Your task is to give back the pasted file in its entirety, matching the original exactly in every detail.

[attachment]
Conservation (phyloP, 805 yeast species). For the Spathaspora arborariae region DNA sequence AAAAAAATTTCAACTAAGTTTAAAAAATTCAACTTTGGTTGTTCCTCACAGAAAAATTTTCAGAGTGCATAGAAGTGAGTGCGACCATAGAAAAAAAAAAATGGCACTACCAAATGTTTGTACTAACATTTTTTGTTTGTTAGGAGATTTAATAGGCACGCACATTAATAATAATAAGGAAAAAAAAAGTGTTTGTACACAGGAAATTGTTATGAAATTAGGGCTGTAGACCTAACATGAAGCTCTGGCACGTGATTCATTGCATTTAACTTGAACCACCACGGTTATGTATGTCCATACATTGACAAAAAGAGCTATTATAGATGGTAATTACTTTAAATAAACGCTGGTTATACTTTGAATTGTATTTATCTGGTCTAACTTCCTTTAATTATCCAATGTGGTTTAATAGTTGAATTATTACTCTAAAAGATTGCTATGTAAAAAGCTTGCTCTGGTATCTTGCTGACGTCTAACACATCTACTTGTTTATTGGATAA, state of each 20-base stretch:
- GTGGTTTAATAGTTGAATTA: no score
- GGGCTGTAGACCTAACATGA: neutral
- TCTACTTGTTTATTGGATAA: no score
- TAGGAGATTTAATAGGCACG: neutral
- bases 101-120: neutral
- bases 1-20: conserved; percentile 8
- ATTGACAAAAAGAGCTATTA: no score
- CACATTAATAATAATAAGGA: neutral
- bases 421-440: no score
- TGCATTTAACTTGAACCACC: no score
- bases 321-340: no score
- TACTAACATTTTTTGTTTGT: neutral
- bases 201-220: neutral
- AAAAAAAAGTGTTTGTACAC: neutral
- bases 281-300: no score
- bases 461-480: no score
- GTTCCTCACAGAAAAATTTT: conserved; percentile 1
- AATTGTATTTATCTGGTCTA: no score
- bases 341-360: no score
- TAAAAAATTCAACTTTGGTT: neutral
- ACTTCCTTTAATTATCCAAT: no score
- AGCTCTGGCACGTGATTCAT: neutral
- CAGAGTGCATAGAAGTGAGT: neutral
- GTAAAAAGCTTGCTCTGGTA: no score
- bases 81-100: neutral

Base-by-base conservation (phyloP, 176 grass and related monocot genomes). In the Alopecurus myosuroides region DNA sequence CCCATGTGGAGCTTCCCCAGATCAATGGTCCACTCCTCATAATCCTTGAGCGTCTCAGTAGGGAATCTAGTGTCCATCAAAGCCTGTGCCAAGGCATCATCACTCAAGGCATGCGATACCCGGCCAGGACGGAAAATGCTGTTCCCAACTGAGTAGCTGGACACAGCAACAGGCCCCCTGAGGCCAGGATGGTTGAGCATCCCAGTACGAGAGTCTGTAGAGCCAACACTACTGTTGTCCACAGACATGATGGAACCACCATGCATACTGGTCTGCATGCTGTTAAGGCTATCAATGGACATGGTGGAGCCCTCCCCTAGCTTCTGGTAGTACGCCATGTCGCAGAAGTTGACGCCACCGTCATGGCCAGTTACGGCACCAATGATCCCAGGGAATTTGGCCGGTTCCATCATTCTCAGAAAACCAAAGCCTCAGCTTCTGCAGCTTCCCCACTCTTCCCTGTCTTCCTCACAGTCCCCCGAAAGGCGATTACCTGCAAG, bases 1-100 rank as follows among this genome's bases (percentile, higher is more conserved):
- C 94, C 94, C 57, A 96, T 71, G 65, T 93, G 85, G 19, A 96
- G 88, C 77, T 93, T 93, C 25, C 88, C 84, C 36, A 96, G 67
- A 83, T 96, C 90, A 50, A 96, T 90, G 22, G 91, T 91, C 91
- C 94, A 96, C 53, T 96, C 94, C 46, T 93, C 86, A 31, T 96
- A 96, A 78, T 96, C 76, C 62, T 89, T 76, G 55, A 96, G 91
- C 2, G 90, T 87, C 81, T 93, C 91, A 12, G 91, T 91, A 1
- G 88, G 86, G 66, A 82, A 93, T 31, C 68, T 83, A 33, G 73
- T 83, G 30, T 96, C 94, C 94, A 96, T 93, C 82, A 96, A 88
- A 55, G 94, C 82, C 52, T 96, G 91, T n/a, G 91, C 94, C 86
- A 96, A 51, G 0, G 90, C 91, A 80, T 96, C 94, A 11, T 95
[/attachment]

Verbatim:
Conservation (phyloP, 805 yeast species). For the Spathaspora arborariae region DNA sequence AAAAAAATTTCAACTAAGTTTAAAAAATTCAACTTTGGTTGTTCCTCACAGAAAAATTTTCAGAGTGCATAGAAGTGAGTGCGACCATAGAAAAAAAAAAATGGCACTACCAAATGTTTGTACTAACATTTTTTGTTTGTTAGGAGATTTAATAGGCACGCACATTAATAATAATAAGGAAAAAAAAAGTGTTTGTACACAGGAAATTGTTATGAAATTAGGGCTGTAGACCTAACATGAAGCTCTGGCACGTGATTCATTGCATTTAACTTGAACCACCACGGTTATGTATGTCCATACATTGACAAAAAGAGCTATTATAGATGGTAATTACTTTAAATAAACGCTGGTTATACTTTGAATTGTATTTATCTGGTCTAACTTCCTTTAATTATCCAATGTGGTTTAATAGTTGAATTATTACTCTAAAAGATTGCTATGTAAAAAGCTTGCTCTGGTATCTTGCTGACGTCTAACACATCTACTTGTTTATTGGATAA, state of each 20-base stretch:
- GTGGTTTAATAGTTGAATTA: no score
- GGGCTGTAGACCTAACATGA: neutral
- TCTACTTGTTTATTGGATAA: no score
- TAGGAGATTTAATAGGCACG: neutral
- bases 101-120: neutral
- bases 1-20: conserved; percentile 8
- ATTGACAAAAAGAGCTATTA: no score
- CACATTAATAATAATAAGGA: neutral
- bases 421-440: no score
- TGCATTTAACTTGAACCACC: no score
- bases 321-340: no score
- TACTAACATTTTTTGTTTGT: neutral
- bases 201-220: neutral
- AAAAAAAAGTGTTTGTACAC: neutral
- bases 281-300: no score
- bases 461-480: no score
- GTTCCTCACAGAAAAATTTT: conserved; percentile 1
- AATTGTATTTATCTGGTCTA: no score
- bases 341-360: no score
- TAAAAAATTCAACTTTGGTT: neutral
- ACTTCCTTTAATTATCCAAT: no score
- AGCTCTGGCACGTGATTCAT: neutral
- CAGAGTGCATAGAAGTGAGT: neutral
- GTAAAAAGCTTGCTCTGGTA: no score
- bases 81-100: neutral

Base-by-base conservation (phyloP, 176 grass and related monocot genomes). In the Alopecurus myosuroides region DNA sequence CCCATGTGGAGCTTCCCCAGATCAATGGTCCACTCCTCATAATCCTTGAGCGTCTCAGTAGGGAATCTAGTGTCCATCAAAGCCTGTGCCAAGGCATCATCACTCAAGGCATGCGATACCCGGCCAGGACGGAAAATGCTGTTCCCAACTGAGTAGCTGGACACAGCAACAGGCCCCCTGAGGCCAGGATGGTTGAGCATCCCAGTACGAGAGTCTGTAGAGCCAACACTACTGTTGTCCACAGACATGATGGAACCACCATGCATACTGGTCTGCATGCTGTTAAGGCTATCAATGGACATGGTGGAGCCCTCCCCTAGCTTCTGGTAGTACGCCATGTCGCAGAAGTTGACGCCACCGTCATGGCCAGTTACGGCACCAATGATCCCAGGGAATTTGGCCGGTTCCATCATTCTCAGAAAACCAAAGCCTCAGCTTCTGCAGCTTCCCCACTCTTCCCTGTCTTCCTCACAGTCCCCCGAAAGGCGATTACCTGCAAG, bases 1-100 rank as follows among this genome's bases (percentile, higher is more conserved):
- C 94, C 94, C 57, A 96, T 71, G 65, T 93, G 85, G 19, A 96
- G 88, C 77, T 93, T 93, C 25, C 88, C 84, C 36, A 96, G 67
- A 83, T 96, C 90, A 50, A 96, T 90, G 22, G 91, T 91, C 91
- C 94, A 96, C 53, T 96, C 94, C 46, T 93, C 86, A 31, T 96
- A 96, A 78, T 96, C 76, C 62, T 89, T 76, G 55, A 96, G 91
- C 2, G 90, T 87, C 81, T 93, C 91, A 12, G 91, T 91, A 1
- G 88, G 86, G 66, A 82, A 93, T 31, C 68, T 83, A 33, G 73
- T 83, G 30, T 96, C 94, C 94, A 96, T 93, C 82, A 96, A 88
- A 55, G 94, C 82, C 52, T 96, G 91, T n/a, G 91, C 94, C 86
- A 96, A 51, G 0, G 90, C 91, A 80, T 96, C 94, A 11, T 95